Matsuji is a reference to temples under the control of Honzan (head temple), but it had a different purpose when Honmatsu seido (the system of head and branch temples) was established, compared to the present day.
Before the Honmatsu seido was implemented, it was common to follow the sect and the system of teachings of the promoter (the one who had such a wish for a long time), who was the monk that founded or reconstructed the temple; however, there were cases when a powerful temple would suppress the neighboring middle and small temples and became "matsuji." Additionally, there was shinbutsu shugo (syncretism of Shinto and Buddhism) performed before the Meiji period, and even Shinto shrines were treated as matsuji. In extreme cases, the temples of different sects were forcibly made into matsuji.
As a result, the relationship between the head temple and matsuji was complicated; there were various relationships that focused on the head temple's finances by making it matsuji in order to contribute a part of its income from shoen (a manor in medieval Japan) and offerings (particularly, it sought donations for temples of different sects and shrines as a matsuji, as insurance to keep its original school and sect), or as a completely systemized relationship.
The Honmatu dispute (dispute over head and branch temples) rose from matsuji seeking its own independence from the head temple by having a great physical distance from the head temple, conflict due to different interests, or by having different sects, and the head-temple side sought to confirm the position and benefits of matsuji. The most famous one was Enryaku-ji Temple, which collected vast amounts of income from control over Gionsha, Shoren-in Temple in Kyoto City and surrounding areas and sought to further strengthen the base of its power, as derived from finance. Enryaku-ji Temple occasionally caused Honmatsu disputes; it stressed that Ninnan-ji Temple was matsuji during the Kamakura period ('Gamansho' (a book that advocates orthodox of To-ji Temple's Esoteric Buddhism and counters the misleading view of the followers of Mt. Hiei)) and suppressed Kitano-tenmangu Shrine during Bunan no Koji Sodo (Riot caused by rice malt sellers in the Bunan era) in Muromachi period and Hongan-ji Temple during the Kansei adversity (religious persecution during the Kansei era) to make them accept the matsuji of Enryaku-ji. Moreover, in the Sengoku Period (Period of Warring States), it burned down 21 head temples of the Nichiren Sect in Kyoto when they rejected its demand to become its matsuji through the excuse of sect conflict between the followers of the Nichiren Sect and Buddhist monks of Saito (Western Section) of Mt. Hiei (Tenbun Hokke War). Nevertheless, at the end of the Heian period Kofuku-ji Temple handed a appeal to the Imperial Court to recognize Enryaku-ji Temple as the matsuji. Other than that, controversies raised involving the Imperial Court and the bakufu (Japanese feudal government headed by a shogun), even beyond schools and sects, such as the one claiming by Todai-ji Temple to recognize To-ji Temple and Daigo-ji Temple as its matsuji.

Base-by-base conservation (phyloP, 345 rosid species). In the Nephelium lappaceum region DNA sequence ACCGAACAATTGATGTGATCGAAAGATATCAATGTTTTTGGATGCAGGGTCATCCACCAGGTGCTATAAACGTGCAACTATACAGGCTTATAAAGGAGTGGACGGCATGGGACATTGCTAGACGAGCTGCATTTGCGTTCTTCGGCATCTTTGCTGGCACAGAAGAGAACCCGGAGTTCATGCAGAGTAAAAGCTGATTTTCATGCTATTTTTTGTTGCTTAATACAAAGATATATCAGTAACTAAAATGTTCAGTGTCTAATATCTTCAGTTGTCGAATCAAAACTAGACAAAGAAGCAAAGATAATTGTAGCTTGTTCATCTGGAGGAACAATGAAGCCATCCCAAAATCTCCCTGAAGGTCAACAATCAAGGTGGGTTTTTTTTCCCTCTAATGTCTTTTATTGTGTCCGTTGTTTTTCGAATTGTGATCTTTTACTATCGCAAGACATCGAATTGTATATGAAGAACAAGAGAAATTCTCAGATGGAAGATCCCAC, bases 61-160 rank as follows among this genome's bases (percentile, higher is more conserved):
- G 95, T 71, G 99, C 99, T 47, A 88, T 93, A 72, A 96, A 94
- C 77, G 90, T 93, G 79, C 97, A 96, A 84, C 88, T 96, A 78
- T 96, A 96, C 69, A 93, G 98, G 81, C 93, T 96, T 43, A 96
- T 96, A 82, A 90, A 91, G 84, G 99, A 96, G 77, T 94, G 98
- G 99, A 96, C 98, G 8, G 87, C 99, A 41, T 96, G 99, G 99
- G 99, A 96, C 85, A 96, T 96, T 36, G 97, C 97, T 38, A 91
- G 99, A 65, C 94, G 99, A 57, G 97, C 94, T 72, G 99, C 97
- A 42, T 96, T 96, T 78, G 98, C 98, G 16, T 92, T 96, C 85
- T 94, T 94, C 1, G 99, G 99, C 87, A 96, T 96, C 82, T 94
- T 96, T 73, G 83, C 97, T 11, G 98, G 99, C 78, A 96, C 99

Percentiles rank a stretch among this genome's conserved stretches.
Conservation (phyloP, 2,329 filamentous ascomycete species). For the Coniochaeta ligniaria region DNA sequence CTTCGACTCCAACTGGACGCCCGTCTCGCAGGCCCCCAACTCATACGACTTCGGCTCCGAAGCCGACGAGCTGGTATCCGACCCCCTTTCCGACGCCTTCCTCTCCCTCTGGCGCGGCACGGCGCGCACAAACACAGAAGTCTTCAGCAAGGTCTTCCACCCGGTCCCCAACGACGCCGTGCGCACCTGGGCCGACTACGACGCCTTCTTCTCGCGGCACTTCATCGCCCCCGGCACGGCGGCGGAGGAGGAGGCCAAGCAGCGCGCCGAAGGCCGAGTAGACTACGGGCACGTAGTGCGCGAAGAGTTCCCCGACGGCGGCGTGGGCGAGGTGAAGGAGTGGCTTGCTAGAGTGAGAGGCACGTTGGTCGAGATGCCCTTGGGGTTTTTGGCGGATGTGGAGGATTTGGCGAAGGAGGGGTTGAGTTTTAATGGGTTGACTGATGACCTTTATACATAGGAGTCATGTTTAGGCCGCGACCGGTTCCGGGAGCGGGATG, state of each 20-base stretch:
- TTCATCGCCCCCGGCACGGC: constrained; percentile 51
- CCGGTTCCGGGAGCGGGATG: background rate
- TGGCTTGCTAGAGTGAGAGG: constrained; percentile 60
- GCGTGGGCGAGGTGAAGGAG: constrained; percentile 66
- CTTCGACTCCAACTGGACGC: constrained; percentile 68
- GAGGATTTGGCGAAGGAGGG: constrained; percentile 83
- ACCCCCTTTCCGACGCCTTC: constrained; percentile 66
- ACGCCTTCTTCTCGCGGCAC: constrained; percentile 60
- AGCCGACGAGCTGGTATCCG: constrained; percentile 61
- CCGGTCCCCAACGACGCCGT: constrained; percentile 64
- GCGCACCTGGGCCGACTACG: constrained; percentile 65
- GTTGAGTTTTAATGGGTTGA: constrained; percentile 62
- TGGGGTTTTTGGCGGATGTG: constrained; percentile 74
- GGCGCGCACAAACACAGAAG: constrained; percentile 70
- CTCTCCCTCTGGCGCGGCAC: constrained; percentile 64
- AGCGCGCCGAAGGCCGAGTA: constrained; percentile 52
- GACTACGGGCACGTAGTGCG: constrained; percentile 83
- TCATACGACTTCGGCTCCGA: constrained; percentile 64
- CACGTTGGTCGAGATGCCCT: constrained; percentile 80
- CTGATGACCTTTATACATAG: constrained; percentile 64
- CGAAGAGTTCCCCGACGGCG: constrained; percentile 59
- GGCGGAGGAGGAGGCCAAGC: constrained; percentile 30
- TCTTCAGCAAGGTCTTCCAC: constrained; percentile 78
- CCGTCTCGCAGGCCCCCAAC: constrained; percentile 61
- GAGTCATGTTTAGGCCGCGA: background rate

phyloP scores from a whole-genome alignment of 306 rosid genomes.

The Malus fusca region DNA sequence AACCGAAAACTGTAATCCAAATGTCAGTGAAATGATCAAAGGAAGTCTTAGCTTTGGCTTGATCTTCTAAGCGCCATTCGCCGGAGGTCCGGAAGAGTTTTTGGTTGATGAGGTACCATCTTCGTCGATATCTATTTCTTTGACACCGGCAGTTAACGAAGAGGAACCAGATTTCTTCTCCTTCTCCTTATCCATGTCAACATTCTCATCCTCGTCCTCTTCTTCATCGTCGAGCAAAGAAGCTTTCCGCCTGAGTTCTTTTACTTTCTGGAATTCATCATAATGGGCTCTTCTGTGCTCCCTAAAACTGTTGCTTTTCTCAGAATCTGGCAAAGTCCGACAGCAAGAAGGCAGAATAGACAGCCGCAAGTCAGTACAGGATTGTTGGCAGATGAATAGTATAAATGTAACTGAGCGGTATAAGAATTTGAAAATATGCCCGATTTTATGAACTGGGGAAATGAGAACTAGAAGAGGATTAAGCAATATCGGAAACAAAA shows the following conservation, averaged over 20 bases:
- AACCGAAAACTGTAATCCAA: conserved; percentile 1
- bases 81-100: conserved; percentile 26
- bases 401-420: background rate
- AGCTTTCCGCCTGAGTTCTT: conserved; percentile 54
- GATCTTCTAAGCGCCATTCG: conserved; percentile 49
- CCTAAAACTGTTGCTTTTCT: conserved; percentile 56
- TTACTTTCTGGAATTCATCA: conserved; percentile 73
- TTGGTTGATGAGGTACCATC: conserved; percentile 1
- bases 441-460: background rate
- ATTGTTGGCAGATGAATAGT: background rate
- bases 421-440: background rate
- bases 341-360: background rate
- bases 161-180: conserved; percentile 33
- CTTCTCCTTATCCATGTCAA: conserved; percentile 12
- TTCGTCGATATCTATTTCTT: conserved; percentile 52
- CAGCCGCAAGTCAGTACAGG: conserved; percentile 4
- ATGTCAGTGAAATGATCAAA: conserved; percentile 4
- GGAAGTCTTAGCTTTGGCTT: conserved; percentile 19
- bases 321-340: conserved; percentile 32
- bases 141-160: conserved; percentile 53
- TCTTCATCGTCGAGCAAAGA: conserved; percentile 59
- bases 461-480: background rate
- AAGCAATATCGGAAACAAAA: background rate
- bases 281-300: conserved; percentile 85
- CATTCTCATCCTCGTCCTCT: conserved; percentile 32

Edo Bakufu established Honmatsu seido and tried to nullify the Honmatsu relationship between different sects in order to prevent massive political and religious conflicts.